Embrace believes all seeds can grow, yet not all make it. Sometimes, the seed was planted in a poor location. Other times, the KPIs were set incorrectly, resources were spent that produced no results, or the worst case: that seed had no idea how it was supposed to grow.

The beauty of KPIs is that when used correctly they serve as a great outline for determining growth and how the engineering team should be structured!

Engineering team structures are like the tree’s systems — they’re designed for efficiency at whatever they do, whether it is providing maximum surface area to capture sunlight or attracting pollinators for germination. But unlike a tree, companies can adapt and make changes quickly — as soon as an engineering team needs to reprioritize, it can be restructured and given new KPIs.

There is a common denominator for making these decisions and that is information:

  • How can you set a KPI when you don’t know what should be measured?
  • How can you grow in a certain direction when you don’t know what lies at the end?
  • How can you know when to prune when you don’t know if pruning is the correct decision?

Visibility and organization of information are what empower mobile teams to quickly adapt when changes need to be made, whether they entail building new features, fixing broken ones, addressing user complaints, or expanding into new products or regions.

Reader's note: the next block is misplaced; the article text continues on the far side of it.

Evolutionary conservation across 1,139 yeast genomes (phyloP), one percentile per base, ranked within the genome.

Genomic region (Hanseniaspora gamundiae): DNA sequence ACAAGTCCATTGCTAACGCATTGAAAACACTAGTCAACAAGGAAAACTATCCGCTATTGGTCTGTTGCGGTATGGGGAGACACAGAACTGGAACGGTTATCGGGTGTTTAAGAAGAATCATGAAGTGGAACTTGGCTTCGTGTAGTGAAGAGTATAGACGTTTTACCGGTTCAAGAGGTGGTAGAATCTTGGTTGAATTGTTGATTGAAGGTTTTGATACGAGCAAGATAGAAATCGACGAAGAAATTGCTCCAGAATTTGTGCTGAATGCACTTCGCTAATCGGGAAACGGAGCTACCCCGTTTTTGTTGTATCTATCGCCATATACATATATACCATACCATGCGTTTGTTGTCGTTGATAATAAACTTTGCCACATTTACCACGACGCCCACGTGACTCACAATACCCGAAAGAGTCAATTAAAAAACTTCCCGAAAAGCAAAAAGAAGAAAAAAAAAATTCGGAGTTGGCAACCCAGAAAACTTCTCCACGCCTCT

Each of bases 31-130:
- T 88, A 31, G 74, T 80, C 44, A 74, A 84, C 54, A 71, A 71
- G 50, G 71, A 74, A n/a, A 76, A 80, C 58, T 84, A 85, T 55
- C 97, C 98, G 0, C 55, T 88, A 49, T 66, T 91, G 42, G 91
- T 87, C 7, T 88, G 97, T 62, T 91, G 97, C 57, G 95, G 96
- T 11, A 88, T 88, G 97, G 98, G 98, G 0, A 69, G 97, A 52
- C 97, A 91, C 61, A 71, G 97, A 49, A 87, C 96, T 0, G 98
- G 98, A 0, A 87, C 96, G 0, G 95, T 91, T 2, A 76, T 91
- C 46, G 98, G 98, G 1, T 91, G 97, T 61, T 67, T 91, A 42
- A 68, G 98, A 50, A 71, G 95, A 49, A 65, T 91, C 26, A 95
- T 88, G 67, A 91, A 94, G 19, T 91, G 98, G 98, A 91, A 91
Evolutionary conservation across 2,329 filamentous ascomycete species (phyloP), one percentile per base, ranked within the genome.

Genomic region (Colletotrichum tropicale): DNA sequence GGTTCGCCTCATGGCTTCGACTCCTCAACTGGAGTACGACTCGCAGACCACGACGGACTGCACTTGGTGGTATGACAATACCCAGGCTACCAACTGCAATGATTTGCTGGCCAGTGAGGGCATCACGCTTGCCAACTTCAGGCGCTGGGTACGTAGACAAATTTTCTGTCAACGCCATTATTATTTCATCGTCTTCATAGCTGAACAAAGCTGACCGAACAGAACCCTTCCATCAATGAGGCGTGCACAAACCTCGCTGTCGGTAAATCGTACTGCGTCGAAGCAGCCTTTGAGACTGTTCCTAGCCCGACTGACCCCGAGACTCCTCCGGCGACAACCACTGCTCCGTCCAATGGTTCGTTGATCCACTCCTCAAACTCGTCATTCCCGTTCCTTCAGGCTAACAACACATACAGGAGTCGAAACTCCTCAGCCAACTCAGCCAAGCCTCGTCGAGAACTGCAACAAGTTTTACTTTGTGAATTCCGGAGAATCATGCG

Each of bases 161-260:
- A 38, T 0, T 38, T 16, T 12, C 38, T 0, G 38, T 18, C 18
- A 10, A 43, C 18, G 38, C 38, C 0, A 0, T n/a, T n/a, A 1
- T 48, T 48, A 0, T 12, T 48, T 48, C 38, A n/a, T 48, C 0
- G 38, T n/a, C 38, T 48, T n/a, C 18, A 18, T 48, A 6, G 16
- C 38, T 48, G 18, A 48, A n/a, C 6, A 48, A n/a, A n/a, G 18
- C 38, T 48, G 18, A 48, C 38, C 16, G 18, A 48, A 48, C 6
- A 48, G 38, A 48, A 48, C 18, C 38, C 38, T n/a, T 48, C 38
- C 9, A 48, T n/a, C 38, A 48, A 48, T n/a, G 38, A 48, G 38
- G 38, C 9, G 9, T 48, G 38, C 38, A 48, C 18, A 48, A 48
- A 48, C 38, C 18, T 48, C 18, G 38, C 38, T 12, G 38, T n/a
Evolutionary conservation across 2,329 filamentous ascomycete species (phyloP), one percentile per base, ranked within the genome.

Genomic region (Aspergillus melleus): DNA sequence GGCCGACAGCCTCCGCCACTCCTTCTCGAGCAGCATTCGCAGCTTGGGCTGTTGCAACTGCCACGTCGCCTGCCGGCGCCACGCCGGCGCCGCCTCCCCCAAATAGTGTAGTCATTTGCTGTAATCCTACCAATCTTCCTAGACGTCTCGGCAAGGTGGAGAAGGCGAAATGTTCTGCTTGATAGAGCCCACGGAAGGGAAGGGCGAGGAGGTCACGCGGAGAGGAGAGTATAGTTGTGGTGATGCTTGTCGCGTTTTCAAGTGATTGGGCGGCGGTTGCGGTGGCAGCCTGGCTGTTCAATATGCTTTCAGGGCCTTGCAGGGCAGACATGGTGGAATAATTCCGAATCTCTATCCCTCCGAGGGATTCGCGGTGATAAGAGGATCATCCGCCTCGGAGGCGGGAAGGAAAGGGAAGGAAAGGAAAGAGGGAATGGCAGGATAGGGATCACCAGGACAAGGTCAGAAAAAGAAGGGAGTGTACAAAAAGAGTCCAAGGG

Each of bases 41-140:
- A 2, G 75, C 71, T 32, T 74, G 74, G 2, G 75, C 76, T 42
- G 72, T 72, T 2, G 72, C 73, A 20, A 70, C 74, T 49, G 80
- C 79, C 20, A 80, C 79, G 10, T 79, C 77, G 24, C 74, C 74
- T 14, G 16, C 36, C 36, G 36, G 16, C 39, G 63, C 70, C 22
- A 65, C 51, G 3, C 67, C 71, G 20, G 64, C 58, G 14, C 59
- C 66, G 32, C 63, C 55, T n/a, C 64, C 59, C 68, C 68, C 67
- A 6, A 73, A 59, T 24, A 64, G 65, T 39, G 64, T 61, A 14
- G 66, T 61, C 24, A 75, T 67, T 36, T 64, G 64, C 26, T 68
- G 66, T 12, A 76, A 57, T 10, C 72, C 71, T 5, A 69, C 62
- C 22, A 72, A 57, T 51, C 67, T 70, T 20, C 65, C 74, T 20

The mobile teams we work with frequently tell us that their previous tooling:

  • Overwhelmed them with information that wasn’t actionable
  • Required manually processing data to discover insights
  • Forced mobile engineers to waste time stringing together multiple sources of information only to end up with limited visibility into the problems affecting their users

The good news is, Embrace can help.

How Embrace Helps Mobile Teams

Embrace is an observability and debugging platform built for mobile teams. We are a one-stop shop for your mobile app’s needs, including error debugging and monitoring performance and feature releases.

Want to see how Embrace can help your team grow your app with best-in-class tooling and world-class support? Request a customized demo and see how we help teams set and exceed the KPIs that matter for their business!